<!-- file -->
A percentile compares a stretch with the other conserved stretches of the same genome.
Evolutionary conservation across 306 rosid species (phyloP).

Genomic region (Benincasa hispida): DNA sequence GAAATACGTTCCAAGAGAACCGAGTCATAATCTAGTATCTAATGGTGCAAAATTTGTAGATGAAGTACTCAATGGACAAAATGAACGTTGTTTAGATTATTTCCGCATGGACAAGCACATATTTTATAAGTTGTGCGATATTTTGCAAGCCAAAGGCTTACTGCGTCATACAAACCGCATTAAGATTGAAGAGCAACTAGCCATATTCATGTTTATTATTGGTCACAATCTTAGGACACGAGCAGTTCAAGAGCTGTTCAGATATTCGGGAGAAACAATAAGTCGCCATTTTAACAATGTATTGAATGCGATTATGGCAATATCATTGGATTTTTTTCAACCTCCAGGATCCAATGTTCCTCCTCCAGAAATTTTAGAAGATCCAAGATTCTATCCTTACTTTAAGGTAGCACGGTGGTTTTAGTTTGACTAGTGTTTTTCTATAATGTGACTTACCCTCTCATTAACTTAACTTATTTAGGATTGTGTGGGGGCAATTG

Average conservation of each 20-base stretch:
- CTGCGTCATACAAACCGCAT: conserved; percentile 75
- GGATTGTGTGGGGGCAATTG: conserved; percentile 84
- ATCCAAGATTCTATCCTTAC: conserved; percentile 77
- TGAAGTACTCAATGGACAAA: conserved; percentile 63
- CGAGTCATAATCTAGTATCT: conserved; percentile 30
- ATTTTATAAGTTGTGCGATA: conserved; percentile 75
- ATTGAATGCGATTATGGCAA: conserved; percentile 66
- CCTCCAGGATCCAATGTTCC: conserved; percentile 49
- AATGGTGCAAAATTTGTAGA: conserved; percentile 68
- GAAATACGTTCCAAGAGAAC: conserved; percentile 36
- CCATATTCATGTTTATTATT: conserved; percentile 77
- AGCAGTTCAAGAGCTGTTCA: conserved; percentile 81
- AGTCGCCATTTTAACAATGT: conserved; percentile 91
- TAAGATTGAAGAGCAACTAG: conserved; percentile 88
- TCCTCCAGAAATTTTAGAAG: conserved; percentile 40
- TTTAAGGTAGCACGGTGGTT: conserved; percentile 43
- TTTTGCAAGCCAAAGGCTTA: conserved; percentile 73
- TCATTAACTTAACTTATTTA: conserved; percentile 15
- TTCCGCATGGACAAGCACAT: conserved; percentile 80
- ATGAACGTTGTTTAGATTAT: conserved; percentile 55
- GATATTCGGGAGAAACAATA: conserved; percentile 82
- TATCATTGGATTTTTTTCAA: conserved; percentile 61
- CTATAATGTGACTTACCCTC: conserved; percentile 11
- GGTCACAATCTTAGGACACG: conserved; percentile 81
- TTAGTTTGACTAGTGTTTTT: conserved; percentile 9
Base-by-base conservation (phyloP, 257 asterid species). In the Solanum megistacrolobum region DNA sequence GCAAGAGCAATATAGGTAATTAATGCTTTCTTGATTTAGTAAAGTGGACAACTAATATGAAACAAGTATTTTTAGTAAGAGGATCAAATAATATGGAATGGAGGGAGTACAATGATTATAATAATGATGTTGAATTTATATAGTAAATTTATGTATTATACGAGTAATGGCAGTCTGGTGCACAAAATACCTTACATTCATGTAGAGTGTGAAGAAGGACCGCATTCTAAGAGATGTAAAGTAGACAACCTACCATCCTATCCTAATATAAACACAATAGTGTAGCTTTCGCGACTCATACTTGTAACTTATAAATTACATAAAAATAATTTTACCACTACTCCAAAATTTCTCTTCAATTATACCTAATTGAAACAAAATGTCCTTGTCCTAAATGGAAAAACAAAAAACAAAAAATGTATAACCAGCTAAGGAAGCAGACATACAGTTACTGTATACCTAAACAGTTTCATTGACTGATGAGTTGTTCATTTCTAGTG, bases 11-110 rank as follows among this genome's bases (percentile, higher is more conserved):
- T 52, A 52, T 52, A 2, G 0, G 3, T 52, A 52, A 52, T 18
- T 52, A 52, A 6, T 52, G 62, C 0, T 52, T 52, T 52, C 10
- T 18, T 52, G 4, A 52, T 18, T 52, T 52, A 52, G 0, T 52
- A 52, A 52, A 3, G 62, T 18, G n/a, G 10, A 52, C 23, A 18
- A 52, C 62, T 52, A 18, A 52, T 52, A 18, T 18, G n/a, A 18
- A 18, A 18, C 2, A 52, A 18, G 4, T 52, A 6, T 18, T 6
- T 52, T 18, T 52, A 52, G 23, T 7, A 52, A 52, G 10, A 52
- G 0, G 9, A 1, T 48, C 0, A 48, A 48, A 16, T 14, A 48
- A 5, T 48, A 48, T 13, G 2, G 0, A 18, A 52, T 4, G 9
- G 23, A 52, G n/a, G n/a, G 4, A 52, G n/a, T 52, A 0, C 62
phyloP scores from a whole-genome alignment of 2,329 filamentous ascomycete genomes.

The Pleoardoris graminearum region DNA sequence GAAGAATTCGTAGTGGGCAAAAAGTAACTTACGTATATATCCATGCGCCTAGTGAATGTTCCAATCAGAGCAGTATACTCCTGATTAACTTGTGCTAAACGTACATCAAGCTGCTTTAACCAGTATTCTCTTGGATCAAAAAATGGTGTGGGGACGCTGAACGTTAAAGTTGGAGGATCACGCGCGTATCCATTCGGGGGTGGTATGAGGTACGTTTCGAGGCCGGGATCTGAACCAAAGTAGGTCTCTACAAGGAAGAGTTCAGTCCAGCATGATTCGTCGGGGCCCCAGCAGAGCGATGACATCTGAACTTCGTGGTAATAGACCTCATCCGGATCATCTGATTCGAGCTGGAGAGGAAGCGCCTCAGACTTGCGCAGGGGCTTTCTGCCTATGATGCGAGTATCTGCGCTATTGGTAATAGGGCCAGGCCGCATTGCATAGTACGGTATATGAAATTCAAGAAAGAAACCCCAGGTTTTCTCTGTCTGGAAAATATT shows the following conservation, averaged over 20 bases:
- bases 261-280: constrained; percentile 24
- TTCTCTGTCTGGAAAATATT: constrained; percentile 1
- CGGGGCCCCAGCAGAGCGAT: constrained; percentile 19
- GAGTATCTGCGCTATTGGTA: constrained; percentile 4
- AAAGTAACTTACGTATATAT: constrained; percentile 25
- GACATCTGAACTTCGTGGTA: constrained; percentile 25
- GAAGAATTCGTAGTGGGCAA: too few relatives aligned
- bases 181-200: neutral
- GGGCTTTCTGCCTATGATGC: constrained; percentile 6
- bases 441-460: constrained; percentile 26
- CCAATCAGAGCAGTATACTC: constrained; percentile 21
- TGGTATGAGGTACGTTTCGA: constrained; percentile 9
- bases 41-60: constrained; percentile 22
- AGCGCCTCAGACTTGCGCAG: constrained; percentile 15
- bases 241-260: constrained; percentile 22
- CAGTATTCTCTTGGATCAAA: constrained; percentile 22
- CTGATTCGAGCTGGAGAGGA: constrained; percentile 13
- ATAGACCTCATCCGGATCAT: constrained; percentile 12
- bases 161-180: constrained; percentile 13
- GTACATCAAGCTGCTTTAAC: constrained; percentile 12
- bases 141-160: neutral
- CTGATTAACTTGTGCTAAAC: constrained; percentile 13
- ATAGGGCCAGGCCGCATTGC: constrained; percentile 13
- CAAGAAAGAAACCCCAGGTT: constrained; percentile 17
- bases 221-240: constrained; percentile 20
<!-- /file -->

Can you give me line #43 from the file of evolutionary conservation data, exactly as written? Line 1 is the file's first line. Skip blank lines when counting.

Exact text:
- bases 261-280: constrained; percentile 24